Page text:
The Startup Institute has become a magnet for people looking to switch careers and join a startup, attracting everyone from ages 22 to 55.  Since being spun out of TechStars a little over two years ago, the Startup Institute now has 25 employees and offices in Boston, Chicago, New York & Berlin.  

To date, they’ve helped people land jobs at 170 local companies, including Fiksu, Ovuline, Nanigans, Constant Contact, Swipely and more,  and they are quickly becoming the farm system for many local companies.

Before joining the team at the Startup Institue, Allan was Vice President of Business Development at MyEnergy, which was acquired by Nest in May 2013 (Nest was later bought by Google for $3.2 billion in February of this year). 

"Most people coming through the program are transitoning their careers and looking for something different.  They want to find a job where if they don’t show up, it matters and impacts the company’s bottom line.” - Allan Telio, Vice President, Startup Institute

In this episode, Allan talks about:

  • How the Startup Institute provides talent to local startups (1:28)
  • His number one piece of advice for those looking to join a startup (12:40)
  • The three keys to finding a job you love (14:50)
  • Why a company’s product is so important to recruiting top talent (16:00)
  • The challenges of working at a people company vs. a product company (17:55)

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Cort Johnson, Co-Founder, Terrible Labs

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Cort Johnson is one of the co-founders of Terrible Labs, a design and development shop with 11 employees in the Leather District that specializes in building mobile and web apps with Ruby On Rails.

With a background in economics and finance, Cort is one of the rare business people that has a passion and understanding of product development (not a coincidence after spending three years with his co-founders who are both engineers, Joe Lind and Jeremy Weiskotten).  He spends his time at Terrible Labs running point on client projects and handles all potential clients interested in working with the team.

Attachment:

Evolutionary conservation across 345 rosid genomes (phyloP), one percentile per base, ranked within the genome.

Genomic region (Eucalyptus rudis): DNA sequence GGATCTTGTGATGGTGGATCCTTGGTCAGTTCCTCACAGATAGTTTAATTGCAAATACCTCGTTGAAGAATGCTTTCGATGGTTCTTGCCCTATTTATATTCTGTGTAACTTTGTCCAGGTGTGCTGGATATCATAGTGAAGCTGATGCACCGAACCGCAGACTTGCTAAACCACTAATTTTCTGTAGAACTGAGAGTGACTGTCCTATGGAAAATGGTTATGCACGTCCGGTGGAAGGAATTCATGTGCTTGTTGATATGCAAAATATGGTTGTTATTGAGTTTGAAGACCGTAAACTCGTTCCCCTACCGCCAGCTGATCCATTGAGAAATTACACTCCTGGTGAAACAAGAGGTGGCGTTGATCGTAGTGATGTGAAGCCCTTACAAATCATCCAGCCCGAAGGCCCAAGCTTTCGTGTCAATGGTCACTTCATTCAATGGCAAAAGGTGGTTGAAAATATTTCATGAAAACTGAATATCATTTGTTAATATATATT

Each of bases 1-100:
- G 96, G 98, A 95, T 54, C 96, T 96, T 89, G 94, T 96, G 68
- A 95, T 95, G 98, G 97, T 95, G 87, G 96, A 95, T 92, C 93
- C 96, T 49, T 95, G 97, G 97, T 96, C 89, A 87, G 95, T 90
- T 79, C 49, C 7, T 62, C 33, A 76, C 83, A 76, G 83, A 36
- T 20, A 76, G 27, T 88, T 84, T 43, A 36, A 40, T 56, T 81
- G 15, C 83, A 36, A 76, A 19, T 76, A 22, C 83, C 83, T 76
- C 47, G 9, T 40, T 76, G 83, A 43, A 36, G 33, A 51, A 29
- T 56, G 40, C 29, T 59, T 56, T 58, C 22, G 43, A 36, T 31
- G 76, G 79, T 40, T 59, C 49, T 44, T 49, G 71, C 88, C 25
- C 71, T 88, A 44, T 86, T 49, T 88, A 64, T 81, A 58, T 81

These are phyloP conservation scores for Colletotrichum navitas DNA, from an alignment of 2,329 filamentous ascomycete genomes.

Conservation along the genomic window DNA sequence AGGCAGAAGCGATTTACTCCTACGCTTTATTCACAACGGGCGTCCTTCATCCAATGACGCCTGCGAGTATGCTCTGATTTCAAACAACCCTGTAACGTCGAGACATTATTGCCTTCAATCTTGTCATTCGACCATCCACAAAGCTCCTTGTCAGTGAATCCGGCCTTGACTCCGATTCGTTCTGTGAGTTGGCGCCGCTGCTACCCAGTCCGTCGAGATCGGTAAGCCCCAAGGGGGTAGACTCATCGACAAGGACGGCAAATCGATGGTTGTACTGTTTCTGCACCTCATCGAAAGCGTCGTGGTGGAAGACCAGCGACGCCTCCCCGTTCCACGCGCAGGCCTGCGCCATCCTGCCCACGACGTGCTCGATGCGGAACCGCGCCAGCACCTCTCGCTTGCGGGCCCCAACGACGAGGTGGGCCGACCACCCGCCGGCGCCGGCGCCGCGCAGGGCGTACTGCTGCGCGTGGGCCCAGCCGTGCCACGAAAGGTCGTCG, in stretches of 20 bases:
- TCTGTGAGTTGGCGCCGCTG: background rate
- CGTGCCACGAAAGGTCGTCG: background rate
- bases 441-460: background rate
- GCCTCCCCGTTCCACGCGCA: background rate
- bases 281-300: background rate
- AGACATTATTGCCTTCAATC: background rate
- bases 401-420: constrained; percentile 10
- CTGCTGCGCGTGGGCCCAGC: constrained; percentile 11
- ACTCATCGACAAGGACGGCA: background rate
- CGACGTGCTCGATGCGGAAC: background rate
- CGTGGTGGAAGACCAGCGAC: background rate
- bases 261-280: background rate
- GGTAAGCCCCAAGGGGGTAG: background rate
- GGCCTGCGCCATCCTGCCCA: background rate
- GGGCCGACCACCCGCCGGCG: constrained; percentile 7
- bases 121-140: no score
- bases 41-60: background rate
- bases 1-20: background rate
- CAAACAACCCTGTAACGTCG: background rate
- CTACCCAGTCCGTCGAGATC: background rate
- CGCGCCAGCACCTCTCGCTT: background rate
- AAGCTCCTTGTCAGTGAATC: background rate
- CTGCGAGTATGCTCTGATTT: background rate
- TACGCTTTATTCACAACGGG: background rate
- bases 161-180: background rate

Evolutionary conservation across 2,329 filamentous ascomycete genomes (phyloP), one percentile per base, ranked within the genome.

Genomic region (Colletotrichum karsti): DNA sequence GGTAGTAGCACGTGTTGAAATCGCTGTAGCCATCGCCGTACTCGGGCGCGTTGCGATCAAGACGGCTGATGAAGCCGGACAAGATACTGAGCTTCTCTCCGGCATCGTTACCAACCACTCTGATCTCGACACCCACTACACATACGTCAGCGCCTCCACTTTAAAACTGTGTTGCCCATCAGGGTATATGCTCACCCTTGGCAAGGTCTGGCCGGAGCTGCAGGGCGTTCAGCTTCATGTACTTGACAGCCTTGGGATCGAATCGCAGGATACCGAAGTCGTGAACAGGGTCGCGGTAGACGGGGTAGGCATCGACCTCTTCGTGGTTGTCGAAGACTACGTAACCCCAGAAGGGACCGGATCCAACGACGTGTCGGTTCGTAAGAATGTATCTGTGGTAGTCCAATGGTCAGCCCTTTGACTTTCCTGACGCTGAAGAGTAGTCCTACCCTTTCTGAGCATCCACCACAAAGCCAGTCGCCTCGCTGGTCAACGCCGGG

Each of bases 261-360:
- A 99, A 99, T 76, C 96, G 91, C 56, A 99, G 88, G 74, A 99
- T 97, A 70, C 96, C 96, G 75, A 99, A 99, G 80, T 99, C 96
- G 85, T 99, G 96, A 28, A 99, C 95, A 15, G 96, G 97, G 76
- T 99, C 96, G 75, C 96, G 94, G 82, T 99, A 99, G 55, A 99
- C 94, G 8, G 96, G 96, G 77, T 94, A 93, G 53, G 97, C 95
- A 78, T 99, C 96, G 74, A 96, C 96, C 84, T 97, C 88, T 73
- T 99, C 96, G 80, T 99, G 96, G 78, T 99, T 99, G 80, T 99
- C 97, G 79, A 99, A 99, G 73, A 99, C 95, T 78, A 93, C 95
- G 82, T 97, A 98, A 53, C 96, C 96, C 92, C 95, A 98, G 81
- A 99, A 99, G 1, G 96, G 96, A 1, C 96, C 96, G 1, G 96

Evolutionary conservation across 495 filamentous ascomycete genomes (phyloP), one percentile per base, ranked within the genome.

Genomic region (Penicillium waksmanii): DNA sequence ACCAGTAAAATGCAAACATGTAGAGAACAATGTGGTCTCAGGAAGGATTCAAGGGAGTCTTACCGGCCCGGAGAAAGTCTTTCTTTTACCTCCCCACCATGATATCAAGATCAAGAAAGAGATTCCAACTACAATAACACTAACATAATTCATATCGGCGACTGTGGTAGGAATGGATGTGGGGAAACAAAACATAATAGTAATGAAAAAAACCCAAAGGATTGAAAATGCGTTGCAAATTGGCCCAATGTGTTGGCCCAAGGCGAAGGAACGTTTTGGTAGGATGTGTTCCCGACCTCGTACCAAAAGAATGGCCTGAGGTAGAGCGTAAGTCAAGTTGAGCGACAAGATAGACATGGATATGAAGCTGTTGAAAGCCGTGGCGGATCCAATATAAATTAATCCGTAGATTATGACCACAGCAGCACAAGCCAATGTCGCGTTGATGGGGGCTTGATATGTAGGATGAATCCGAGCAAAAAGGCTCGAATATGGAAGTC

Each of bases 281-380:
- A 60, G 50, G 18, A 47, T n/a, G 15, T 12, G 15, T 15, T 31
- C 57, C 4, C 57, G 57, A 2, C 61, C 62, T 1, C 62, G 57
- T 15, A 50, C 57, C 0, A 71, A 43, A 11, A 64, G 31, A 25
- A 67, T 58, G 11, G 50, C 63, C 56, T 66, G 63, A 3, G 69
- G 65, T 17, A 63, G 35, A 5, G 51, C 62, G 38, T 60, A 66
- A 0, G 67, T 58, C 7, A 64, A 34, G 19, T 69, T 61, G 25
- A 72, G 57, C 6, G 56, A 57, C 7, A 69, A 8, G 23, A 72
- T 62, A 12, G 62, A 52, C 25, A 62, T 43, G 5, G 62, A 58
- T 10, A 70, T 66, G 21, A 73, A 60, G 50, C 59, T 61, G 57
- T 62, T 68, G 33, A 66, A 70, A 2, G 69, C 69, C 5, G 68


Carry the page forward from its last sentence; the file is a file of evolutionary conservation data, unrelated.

Before Terrible Labs, Cort was Chief Evangelist at SVNGR, and on the side started Dart Boston, an organization focused on bringing together passionate young professionals in Boston.

In this episode, Cort talks about:

  • Why naming the company “Terrible Labs” was one of the smartest things they’ve done.
  • How he’s become product focused without a background in engineering or design.
  • The importance of product management and writing clear requirements.
  • Why everyone in your company should be involved in sales.
  • Why you shouldn’t always have to settle for less money when joining a startup.
  • The most important thing during the first five years of your career.
  • How they invest in their team and keep everyone engaged.
  • How they are using a new way to build iOS apps called Ruby Motion to take some of the burden off paying parking tickets in the city.

“It doesn’t matter if you have the greatest product in the world.  If you don’t know how to sell it, your company will go nowhere.”  -Cort Johnson